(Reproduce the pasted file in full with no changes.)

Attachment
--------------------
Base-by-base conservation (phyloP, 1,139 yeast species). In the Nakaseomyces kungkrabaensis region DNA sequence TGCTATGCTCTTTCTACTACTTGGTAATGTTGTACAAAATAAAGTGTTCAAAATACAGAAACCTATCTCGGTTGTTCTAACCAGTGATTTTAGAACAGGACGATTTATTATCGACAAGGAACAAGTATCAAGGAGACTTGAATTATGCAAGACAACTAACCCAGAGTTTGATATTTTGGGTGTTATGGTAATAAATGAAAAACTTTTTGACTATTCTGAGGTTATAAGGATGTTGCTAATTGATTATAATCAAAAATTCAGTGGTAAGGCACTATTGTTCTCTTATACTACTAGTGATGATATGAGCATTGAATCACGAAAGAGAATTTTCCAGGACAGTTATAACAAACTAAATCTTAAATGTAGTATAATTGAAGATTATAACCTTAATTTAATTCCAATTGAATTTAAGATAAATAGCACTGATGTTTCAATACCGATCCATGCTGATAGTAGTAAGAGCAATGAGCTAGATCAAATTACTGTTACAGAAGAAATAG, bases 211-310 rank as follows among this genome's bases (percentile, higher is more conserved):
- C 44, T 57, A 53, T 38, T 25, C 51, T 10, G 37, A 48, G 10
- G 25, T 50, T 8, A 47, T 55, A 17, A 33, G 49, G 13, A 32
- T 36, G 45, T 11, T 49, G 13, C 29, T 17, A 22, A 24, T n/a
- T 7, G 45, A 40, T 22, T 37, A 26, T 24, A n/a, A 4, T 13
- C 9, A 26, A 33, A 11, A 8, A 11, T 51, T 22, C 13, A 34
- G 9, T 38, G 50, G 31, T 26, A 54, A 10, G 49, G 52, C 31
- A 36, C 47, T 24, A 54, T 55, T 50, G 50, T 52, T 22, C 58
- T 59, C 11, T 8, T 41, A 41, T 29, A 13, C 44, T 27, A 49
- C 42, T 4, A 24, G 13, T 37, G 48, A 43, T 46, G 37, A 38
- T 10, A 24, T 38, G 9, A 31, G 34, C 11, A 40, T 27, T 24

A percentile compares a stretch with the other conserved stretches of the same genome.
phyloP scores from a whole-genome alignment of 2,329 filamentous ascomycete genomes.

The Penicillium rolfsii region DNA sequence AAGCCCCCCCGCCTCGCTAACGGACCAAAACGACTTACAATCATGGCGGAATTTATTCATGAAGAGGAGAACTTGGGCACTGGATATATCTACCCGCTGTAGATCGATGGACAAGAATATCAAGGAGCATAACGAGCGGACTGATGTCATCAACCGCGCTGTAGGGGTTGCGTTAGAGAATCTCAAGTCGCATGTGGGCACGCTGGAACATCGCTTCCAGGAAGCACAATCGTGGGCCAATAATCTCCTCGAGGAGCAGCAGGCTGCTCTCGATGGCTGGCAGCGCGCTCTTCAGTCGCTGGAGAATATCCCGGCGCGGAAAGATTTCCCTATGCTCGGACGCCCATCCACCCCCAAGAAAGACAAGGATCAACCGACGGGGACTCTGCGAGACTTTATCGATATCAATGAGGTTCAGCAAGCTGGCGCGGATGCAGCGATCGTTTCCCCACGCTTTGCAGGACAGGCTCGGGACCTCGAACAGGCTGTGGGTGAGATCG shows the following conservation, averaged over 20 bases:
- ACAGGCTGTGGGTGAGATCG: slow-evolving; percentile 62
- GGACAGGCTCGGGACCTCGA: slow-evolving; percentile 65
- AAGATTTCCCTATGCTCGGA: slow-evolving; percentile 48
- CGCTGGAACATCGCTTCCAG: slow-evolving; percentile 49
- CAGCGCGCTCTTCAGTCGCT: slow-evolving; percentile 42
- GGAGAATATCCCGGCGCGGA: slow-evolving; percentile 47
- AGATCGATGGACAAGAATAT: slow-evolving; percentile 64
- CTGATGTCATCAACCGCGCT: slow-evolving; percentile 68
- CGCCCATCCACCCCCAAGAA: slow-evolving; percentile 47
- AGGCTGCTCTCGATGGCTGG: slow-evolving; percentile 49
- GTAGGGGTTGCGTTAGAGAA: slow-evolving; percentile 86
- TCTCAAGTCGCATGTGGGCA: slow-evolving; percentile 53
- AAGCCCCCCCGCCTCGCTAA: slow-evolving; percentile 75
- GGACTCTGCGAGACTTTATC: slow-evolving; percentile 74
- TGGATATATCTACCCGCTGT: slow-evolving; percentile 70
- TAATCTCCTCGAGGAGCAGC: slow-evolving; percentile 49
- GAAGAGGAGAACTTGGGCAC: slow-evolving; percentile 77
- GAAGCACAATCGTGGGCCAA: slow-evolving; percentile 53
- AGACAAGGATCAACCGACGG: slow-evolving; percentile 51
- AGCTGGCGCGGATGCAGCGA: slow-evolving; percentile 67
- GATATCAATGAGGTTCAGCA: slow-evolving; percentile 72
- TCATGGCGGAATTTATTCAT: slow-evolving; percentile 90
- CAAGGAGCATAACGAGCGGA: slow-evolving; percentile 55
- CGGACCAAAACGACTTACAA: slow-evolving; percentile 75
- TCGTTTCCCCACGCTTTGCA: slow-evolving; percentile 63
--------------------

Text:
Base-by-base conservation (phyloP, 1,139 yeast species). In the Nakaseomyces kungkrabaensis region DNA sequence TGCTATGCTCTTTCTACTACTTGGTAATGTTGTACAAAATAAAGTGTTCAAAATACAGAAACCTATCTCGGTTGTTCTAACCAGTGATTTTAGAACAGGACGATTTATTATCGACAAGGAACAAGTATCAAGGAGACTTGAATTATGCAAGACAACTAACCCAGAGTTTGATATTTTGGGTGTTATGGTAATAAATGAAAAACTTTTTGACTATTCTGAGGTTATAAGGATGTTGCTAATTGATTATAATCAAAAATTCAGTGGTAAGGCACTATTGTTCTCTTATACTACTAGTGATGATATGAGCATTGAATCACGAAAGAGAATTTTCCAGGACAGTTATAACAAACTAAATCTTAAATGTAGTATAATTGAAGATTATAACCTTAATTTAATTCCAATTGAATTTAAGATAAATAGCACTGATGTTTCAATACCGATCCATGCTGATAGTAGTAAGAGCAATGAGCTAGATCAAATTACTGTTACAGAAGAAATAG, bases 211-310 rank as follows among this genome's bases (percentile, higher is more conserved):
- C 44, T 57, A 53, T 38, T 25, C 51, T 10, G 37, A 48, G 10
- G 25, T 50, T 8, A 47, T 55, A 17, A 33, G 49, G 13, A 32
- T 36, G 45, T 11, T 49, G 13, C 29, T 17, A 22, A 24, T n/a
- T 7, G 45, A 40, T 22, T 37, A 26, T 24, A n/a, A 4, T 13
- C 9, A 26, A 33, A 11, A 8, A 11, T 51, T 22, C 13, A 34
- G 9, T 38, G 50, G 31, T 26, A 54, A 10, G 49, G 52, C 31
- A 36, C 47, T 24, A 54, T 55, T 50, G 50, T 52, T 22, C 58
- T 59, C 11, T 8, T 41, A 41, T 29, A 13, C 44, T 27, A 49
- C 42, T 4, A 24, G 13, T 37, G 48, A 43, T 46, G 37, A 38
- T 10, A 24, T 38, G 9, A 31, G 34, C 11, A 40, T 27, T 24

A percentile compares a stretch with the other conserved stretches of the same genome.
phyloP scores from a whole-genome alignment of 2,329 filamentous ascomycete genomes.

The Penicillium rolfsii region DNA sequence AAGCCCCCCCGCCTCGCTAACGGACCAAAACGACTTACAATCATGGCGGAATTTATTCATGAAGAGGAGAACTTGGGCACTGGATATATCTACCCGCTGTAGATCGATGGACAAGAATATCAAGGAGCATAACGAGCGGACTGATGTCATCAACCGCGCTGTAGGGGTTGCGTTAGAGAATCTCAAGTCGCATGTGGGCACGCTGGAACATCGCTTCCAGGAAGCACAATCGTGGGCCAATAATCTCCTCGAGGAGCAGCAGGCTGCTCTCGATGGCTGGCAGCGCGCTCTTCAGTCGCTGGAGAATATCCCGGCGCGGAAAGATTTCCCTATGCTCGGACGCCCATCCACCCCCAAGAAAGACAAGGATCAACCGACGGGGACTCTGCGAGACTTTATCGATATCAATGAGGTTCAGCAAGCTGGCGCGGATGCAGCGATCGTTTCCCCACGCTTTGCAGGACAGGCTCGGGACCTCGAACAGGCTGTGGGTGAGATCG shows the following conservation, averaged over 20 bases:
- ACAGGCTGTGGGTGAGATCG: slow-evolving; percentile 62
- GGACAGGCTCGGGACCTCGA: slow-evolving; percentile 65
- AAGATTTCCCTATGCTCGGA: slow-evolving; percentile 48
- CGCTGGAACATCGCTTCCAG: slow-evolving; percentile 49
- CAGCGCGCTCTTCAGTCGCT: slow-evolving; percentile 42
- GGAGAATATCCCGGCGCGGA: slow-evolving; percentile 47
- AGATCGATGGACAAGAATAT: slow-evolving; percentile 64
- CTGATGTCATCAACCGCGCT: slow-evolving; percentile 68
- CGCCCATCCACCCCCAAGAA: slow-evolving; percentile 47
- AGGCTGCTCTCGATGGCTGG: slow-evolving; percentile 49
- GTAGGGGTTGCGTTAGAGAA: slow-evolving; percentile 86
- TCTCAAGTCGCATGTGGGCA: slow-evolving; percentile 53
- AAGCCCCCCCGCCTCGCTAA: slow-evolving; percentile 75
- GGACTCTGCGAGACTTTATC: slow-evolving; percentile 74
- TGGATATATCTACCCGCTGT: slow-evolving; percentile 70
- TAATCTCCTCGAGGAGCAGC: slow-evolving; percentile 49
- GAAGAGGAGAACTTGGGCAC: slow-evolving; percentile 77
- GAAGCACAATCGTGGGCCAA: slow-evolving; percentile 53
- AGACAAGGATCAACCGACGG: slow-evolving; percentile 51
- AGCTGGCGCGGATGCAGCGA: slow-evolving; percentile 67
- GATATCAATGAGGTTCAGCA: slow-evolving; percentile 72
- TCATGGCGGAATTTATTCAT: slow-evolving; percentile 90
- CAAGGAGCATAACGAGCGGA: slow-evolving; percentile 55
- CGGACCAAAACGACTTACAA: slow-evolving; percentile 75
- TCGTTTCCCCACGCTTTGCA: slow-evolving; percentile 63